Esmeralda del Bosque Senior Investment Officer - Portfolio Analytics, Los Angeles County Employees Retirement Association (LACERA) Art by John Jay Cabuay
Esmeralda del Bosque

“Esme makes her peers better. She does the right thing and pushes us to follow her lead. It is great to watch how Esme manages change in a 360-degree manner. Her initiatives touch every asset category and investment strategy in our portfolio. Esme sets an example not just through hard work, but by working smart. LACERA is a better place and continuously improving with Esme’s multi-faceted contributions.”

Jonathan Grabel, CIO, LACERA

Esmeralda del Bosque is a senior investment officer focusing on portfolio analytics at the Los Angeles County Employees’ Retirement Association (LACERA). She launched her institutional investing career after developing an affinity for the practice while working at Wilshire Associates, where she had the opportunity to work among a variety of different institutional investors, and became enthralled with the idea of working at the investment office of a local public pension plan.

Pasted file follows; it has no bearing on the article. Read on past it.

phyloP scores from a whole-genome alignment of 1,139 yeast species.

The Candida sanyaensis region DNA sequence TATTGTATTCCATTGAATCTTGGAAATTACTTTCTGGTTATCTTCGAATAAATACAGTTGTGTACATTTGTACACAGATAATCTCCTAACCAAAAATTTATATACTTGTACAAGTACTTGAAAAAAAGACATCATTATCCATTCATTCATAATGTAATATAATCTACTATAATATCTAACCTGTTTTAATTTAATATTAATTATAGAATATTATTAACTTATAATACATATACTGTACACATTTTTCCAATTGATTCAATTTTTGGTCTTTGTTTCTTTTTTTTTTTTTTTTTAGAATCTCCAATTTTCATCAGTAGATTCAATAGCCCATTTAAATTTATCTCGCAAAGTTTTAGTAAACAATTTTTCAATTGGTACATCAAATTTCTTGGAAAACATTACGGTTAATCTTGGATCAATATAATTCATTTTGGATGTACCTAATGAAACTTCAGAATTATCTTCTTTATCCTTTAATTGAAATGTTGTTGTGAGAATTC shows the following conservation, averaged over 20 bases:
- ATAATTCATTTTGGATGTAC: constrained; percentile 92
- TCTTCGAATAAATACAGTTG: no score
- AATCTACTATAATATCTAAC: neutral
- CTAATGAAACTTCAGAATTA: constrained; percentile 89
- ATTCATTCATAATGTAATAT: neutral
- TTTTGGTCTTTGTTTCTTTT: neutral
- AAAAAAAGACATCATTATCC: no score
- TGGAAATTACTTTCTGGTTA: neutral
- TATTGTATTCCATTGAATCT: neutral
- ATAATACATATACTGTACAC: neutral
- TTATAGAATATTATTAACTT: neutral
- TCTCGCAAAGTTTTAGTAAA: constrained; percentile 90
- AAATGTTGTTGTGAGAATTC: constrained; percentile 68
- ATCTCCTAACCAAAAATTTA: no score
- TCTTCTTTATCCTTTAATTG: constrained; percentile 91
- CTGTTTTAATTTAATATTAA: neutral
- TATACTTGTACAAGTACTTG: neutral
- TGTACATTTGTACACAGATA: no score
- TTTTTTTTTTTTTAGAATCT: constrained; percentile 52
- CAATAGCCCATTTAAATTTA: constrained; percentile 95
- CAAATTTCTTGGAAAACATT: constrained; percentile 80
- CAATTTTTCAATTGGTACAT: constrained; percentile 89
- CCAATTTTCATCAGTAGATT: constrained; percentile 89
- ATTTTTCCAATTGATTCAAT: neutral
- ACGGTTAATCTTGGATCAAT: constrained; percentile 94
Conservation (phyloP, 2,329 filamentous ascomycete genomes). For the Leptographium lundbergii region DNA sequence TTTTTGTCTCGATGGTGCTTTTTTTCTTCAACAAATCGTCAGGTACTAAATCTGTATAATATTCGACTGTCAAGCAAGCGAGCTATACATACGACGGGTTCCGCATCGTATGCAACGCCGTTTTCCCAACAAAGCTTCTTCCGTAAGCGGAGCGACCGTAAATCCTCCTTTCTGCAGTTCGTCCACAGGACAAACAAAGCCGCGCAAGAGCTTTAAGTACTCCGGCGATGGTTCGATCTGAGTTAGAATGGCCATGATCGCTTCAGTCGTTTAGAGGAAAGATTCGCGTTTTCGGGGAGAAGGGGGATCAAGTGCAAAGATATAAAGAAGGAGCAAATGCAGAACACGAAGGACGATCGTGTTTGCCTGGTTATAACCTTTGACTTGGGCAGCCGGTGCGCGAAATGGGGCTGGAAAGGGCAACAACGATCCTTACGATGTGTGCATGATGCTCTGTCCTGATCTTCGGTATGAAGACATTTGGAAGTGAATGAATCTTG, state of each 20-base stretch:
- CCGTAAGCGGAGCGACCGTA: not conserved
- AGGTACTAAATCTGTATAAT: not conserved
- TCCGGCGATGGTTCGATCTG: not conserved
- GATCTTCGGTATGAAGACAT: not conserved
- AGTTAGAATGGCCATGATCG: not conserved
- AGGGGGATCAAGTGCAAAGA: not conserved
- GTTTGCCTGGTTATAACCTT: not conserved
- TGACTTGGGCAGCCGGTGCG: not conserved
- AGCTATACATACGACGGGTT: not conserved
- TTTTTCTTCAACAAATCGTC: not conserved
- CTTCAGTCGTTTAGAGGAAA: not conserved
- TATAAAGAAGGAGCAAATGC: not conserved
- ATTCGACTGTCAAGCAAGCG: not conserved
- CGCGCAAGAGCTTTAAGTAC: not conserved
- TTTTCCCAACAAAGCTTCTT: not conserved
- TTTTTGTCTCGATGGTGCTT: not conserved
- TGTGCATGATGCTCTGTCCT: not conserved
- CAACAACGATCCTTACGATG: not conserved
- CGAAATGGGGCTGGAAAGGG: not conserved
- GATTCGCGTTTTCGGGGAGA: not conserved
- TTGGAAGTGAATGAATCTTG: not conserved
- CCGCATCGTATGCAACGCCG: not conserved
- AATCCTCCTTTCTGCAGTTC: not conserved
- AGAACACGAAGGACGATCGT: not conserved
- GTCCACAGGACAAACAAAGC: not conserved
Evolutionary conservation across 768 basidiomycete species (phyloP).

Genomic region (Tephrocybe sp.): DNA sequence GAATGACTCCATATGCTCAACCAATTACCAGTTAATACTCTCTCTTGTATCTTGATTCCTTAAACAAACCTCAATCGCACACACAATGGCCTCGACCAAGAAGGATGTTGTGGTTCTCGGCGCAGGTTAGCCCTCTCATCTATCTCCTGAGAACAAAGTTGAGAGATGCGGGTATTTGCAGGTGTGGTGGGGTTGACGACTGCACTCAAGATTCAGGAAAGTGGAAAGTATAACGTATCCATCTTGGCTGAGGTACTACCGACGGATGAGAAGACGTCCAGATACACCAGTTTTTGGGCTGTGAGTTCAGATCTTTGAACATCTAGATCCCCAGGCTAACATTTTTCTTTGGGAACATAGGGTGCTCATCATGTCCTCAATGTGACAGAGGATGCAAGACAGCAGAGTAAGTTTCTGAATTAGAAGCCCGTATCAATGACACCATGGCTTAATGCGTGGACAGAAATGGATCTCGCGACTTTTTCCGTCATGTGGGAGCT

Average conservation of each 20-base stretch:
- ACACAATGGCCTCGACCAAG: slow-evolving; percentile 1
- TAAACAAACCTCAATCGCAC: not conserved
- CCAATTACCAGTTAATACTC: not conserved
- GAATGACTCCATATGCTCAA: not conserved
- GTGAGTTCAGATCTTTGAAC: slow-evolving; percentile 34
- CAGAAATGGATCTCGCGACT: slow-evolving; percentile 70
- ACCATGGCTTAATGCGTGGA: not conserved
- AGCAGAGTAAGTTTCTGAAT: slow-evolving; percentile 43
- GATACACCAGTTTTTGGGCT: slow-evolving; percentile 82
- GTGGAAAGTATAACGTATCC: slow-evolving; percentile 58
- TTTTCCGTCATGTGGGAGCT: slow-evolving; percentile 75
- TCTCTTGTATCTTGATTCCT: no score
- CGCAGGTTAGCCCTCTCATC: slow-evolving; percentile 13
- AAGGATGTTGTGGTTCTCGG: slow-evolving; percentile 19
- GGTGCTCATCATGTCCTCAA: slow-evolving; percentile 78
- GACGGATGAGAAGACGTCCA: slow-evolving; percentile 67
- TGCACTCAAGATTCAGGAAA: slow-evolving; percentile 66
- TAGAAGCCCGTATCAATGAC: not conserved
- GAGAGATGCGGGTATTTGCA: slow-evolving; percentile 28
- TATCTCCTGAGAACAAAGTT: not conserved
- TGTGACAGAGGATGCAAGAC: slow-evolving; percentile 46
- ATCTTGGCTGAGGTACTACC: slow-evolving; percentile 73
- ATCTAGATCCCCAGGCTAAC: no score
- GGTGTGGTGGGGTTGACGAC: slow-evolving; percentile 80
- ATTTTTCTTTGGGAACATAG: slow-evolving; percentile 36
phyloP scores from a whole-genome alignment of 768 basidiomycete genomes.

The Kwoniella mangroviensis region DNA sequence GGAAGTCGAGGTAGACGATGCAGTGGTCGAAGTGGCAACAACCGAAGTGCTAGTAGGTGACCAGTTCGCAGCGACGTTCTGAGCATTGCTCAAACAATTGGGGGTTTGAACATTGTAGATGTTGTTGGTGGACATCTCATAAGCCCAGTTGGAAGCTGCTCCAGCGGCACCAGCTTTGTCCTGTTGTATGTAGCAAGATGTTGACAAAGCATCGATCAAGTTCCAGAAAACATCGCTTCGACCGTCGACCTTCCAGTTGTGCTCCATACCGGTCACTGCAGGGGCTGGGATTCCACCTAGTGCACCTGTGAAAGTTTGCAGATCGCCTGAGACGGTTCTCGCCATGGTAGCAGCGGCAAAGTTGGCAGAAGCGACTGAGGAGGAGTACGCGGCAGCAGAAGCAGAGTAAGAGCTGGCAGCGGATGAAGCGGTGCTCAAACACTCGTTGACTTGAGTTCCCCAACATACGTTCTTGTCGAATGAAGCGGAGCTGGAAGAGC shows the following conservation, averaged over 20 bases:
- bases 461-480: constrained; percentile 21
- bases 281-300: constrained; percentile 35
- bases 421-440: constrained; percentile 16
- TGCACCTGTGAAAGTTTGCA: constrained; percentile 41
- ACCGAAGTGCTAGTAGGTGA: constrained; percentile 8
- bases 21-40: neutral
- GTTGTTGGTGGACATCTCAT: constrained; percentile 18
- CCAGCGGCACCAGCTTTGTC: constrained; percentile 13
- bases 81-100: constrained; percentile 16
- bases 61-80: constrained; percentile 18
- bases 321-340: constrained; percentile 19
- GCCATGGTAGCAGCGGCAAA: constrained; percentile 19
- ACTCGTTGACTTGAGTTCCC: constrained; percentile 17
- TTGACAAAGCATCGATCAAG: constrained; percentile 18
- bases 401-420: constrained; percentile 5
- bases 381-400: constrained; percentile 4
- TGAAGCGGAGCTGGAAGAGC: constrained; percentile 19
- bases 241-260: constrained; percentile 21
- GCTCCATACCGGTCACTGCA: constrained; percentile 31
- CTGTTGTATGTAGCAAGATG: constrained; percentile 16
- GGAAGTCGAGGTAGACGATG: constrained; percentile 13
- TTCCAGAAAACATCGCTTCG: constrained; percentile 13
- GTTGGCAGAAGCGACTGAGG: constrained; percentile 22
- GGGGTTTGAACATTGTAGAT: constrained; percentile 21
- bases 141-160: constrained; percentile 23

That opportunity manifested itself with an opening at LACERA 14 years ago. del Bosque has had the opportunity to work across a spectrum of asset classes, including equities, fixed income, and commodities, and moved into her current role in December 2018. During her time at the fund, del Bosque has also been designated to lead projects catered to performance, compliance, risk, and operations. She finds this experience pivotal to her success in her current role, where she can leverage her knowledge base and fine tune it to apply to a total fund perspective.

She earned her ranking in this year’s NextGen due to her continued success at LACERA and ensuring the fund is working to the best of its ability to fulfill its fiduciary obligations to thousands of beneficiaries.

CIO: What did you think you understood before the COVID-19 crisis … and if, during the crisis you were proven wrong, what did you learn from it?